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Clinton won't quit; Obama doesn't care
Politico ^ | 5/7/08 | CARRIE BUDOFF BROWN & BEN SMITH

Posted on 05/07/2008 9:39:46 PM PDT by The_Republican

As Sen. Hillary Rodham Clinton made a last-minute trip to West Virginia and declared her intent to stay in the race, aides to Sen. Barack Obama signaled Wednesday that he would move towards a general election strategy over the next month.

The contrasting game plans underscore the fundamental shift in the presidential campaign following Obama’s decisive victory Tuesday in North Carolina and narrow loss in Indiana.

Obama has accumulated a lead in pledged delegates that is all but insurmountable – a point that Clinton campaign officials acknowledged Wednesday in a conference call with reporters. That pushes the campaign largely into political backrooms, as both candidates made plans to meet privately Wednesday and Thursday with uncommitted superdelegates in Washington.

On the campaign trail, Obama is expected to continue pressing the message of party unity that he rolled out Tuesday in Raleigh, N.C., while increasingly turning his attention to presumptive Republican nominee Sen. John McCain and gearing his travel schedule toward general election states.

Aides to Obama, who spent Wednesday in Chicago with his family, said the Illinois senator would campaign in the remaining primary states and Puerto Rico. He heads to Oregon, which votes May 20, on Friday for a two-day trip and travels Monday to West Virginia, which votes May 13.

But before the results in Indiana results were even confirmed Tuesday night, chief strategist David Axelrod told reporters traveling on the campaign plane from Raleigh to Chicago that Obama had “multiple tasks.”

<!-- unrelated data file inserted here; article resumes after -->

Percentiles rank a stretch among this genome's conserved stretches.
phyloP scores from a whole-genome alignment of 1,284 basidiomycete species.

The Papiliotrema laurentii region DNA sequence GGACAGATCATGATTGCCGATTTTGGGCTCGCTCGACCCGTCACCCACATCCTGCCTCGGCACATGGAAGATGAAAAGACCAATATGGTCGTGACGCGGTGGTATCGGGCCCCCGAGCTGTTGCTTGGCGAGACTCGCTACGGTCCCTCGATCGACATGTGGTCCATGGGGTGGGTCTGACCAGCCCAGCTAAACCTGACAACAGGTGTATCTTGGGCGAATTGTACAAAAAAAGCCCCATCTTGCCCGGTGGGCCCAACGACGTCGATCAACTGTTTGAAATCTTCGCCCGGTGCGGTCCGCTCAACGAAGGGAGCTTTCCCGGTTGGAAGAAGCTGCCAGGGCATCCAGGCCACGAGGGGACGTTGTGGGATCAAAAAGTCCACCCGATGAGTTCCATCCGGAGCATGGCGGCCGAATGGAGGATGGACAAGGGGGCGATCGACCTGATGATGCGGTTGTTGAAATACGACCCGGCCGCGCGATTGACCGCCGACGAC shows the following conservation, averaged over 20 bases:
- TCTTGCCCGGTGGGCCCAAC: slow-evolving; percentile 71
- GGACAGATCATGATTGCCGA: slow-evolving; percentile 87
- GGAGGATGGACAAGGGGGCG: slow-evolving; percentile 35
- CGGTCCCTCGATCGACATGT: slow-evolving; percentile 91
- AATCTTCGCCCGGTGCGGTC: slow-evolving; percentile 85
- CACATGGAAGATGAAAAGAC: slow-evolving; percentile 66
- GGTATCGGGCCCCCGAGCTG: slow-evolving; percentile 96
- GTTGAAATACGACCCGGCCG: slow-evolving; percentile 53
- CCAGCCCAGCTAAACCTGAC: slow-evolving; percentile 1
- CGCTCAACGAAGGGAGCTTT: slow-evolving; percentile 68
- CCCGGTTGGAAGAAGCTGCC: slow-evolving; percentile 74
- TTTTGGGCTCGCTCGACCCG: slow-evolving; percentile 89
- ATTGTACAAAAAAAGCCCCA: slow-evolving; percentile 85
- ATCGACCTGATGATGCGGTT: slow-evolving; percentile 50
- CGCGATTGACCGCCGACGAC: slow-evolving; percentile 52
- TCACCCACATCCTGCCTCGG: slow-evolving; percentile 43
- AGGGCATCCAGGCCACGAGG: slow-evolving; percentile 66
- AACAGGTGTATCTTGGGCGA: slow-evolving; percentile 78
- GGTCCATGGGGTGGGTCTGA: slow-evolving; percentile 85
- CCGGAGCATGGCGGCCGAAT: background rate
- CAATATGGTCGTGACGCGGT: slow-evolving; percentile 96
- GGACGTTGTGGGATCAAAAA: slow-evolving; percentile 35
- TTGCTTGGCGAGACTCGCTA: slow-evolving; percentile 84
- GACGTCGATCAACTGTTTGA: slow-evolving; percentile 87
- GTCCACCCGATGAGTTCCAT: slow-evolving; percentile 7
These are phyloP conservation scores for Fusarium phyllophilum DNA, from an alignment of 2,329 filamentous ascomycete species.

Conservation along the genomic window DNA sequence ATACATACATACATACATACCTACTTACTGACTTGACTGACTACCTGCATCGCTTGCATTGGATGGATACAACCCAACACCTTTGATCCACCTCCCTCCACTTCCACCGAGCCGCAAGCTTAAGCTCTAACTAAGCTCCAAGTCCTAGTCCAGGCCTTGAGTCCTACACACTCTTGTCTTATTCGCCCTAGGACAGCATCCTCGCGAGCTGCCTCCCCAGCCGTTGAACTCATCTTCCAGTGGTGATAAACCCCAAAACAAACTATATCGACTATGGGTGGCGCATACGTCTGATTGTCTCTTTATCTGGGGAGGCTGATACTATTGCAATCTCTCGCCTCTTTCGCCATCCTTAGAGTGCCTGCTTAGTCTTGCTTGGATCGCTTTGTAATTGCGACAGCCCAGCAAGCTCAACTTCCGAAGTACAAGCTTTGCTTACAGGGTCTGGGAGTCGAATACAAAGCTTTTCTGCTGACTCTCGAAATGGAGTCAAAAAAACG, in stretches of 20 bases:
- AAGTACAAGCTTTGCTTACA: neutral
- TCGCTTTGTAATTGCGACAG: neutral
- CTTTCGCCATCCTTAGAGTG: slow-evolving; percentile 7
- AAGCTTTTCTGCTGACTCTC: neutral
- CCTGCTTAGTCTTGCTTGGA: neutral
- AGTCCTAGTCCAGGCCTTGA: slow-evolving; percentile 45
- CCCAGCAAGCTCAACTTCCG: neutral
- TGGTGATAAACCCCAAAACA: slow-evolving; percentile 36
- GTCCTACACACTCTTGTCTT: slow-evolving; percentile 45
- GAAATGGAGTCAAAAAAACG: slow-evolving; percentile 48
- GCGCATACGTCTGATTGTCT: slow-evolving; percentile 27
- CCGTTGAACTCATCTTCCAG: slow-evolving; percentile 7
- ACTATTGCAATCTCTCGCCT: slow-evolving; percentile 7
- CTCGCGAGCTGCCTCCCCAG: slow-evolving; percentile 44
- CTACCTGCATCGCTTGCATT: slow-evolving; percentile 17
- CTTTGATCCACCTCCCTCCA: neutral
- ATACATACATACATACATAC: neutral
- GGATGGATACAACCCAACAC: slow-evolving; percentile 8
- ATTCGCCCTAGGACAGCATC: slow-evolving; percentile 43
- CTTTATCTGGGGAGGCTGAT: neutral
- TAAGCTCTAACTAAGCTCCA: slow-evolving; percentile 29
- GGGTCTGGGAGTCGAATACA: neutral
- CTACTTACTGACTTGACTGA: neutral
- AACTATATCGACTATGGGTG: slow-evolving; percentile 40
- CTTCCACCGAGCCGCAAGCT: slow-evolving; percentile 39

“Senator McCain has basically run free for some time now because we have been consumed with this,” Axelrod said. “Everybody is eager to get on with this. We are not going to take anything for granted. But we are also going to spend time addressing broader issues. I mean, I don’t think we are going to spend our time solely in primary states.”

When asked whether Obama would campaign over the next month in general election states, Axelrod said: “I guess you can infer that from what I said.”

Campaign manager David Plouffe was less direct Wednesday on this point.

“We have to continue to fight as hard as we can to secure this nomination and that's our first, second and third goal,” Plouffe said. “Obviously, you know, we also don't want to wake up the morning of June 4th or June 10th or whenever this is gonna end and not be prepared so we're gonna do the things we can in kind of our off hours to be ready.”

Obama aides and supporters, on a conference call, declined to nudge Clinton out of the race, going out of their way to show deference to the New York senator.

“It would be inappropriate and awkward and wrong for any of us to tell Senator Clinton when it is time for the race to be over,” said Sen. Claire McCaskill (D-Mo.). “This is her decision and it is only her decision. We are confident that she is going to do the right thing for the Democratic nominee. We are confident that she will help, work hard to unite our party.”

Clinton’s campaign set out Wednesday with a diminished goal: To show that she’s alive.

With a deliberately cheery conference call and a single campaign stop, the candidate and her staff gave no public indication that Tuesday’s election would derail her campaign. She did, however, unilaterally disarm, dropping a key aspect of her underdog’s campaign: Sharp attacks on the frontrunner. Clinton did not mention Obama during her visit to Shepherdstown, W.Va. – a late addition to her schedule, located just 80 miles from Washington, D.C.